"You think I don't deserve her," he said, mouth pinching as he spoke.
"I don't know a man who does."
We met gazes and there was some acknowledgment in his. "You're in love with her," he said then, and seemed nervous, as if gearing himself up for some kind of challenge or negotiation.
I stared back in astonishment a moment, then laughed and laughed, until I nearly cried, until I was half bent over and gasping. One could still be surprised by the stunning ignorance of youth, the sheer oblivious assumptions, the harboring of inane certainties. "Oh, lord," I finally said, straightening. "You are so immensely stupid."
Bristling, chest puffing, he might have been giving thought to punching me. "Is that right?"
Poor boy. "Shall I tell you who died today?" His eyes took on the blankness of shock, and I had to look away. Time to pour another drink. "My first lover. He died of cancer." I hated the word 'lover' and the way it dressed one's feelings in vulgar idiom--a word that fancied itself daring, like some pansy in a frock--but a digression to clarify that old, complicated relationship would have been pointless. I didn't care if he understood what we'd had, or what I was feeling, or how each death you survive rips a little more of the skin from your soul. He'd been given a mere taste of that. It would come to him in time.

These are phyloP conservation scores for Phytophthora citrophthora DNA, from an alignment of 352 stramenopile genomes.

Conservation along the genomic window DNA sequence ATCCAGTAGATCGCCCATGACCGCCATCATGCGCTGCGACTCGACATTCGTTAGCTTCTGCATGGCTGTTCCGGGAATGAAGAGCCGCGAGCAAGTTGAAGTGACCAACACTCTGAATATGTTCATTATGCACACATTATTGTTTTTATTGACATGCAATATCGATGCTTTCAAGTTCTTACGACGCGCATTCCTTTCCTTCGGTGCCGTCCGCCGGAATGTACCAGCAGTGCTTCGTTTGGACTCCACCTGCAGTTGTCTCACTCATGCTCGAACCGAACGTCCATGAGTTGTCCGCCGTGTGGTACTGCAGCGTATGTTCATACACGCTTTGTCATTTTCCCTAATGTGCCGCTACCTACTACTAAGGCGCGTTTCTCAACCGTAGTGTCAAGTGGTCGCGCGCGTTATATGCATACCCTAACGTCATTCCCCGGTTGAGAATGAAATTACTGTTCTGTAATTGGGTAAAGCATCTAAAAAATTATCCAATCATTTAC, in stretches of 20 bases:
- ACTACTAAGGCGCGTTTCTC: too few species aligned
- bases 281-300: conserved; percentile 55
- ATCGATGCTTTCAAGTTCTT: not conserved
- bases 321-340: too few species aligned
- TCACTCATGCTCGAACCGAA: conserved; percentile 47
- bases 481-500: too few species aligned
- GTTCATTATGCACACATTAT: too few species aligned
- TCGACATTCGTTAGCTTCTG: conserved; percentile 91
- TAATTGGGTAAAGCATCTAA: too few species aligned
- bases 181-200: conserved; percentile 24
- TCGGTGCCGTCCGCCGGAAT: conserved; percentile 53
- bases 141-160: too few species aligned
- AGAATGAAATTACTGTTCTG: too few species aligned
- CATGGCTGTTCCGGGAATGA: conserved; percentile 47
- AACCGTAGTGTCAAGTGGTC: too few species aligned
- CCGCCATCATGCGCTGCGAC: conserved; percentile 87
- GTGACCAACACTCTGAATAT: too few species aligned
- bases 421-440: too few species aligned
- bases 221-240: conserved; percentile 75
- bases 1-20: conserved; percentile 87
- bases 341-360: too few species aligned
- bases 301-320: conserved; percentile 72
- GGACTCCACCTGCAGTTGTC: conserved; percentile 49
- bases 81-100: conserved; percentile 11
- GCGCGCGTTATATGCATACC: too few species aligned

"I'm sorry...Giles. I'm sorry." And then he--*he* reached out touch *me*, to give comfort with one big, clumsy hand. I looked down at it, sidelong, as I stood at the bar. And then I looked up, the way you raise the shade on a window to stare out. You want to raise it slowly but it snaps up, out of your hands. I felt a sickening, vertiginous thrill, the kind you get when you're contemplating something so wrong that its very wrongness makes you feel alive. So I grabbed the back of his neck and hauled him down to my level and kissed him. Bitter, hot, slick. A ludicrous kiss. Aged man, young boy. A frolic that Gerard Manley Hopkins would have swooned for. I'd done it without thinking but once I had him, I felt scorn and mockery and the determination to make him writhe in embarrassment. Quite a lovely feeling, heating the balls with malice.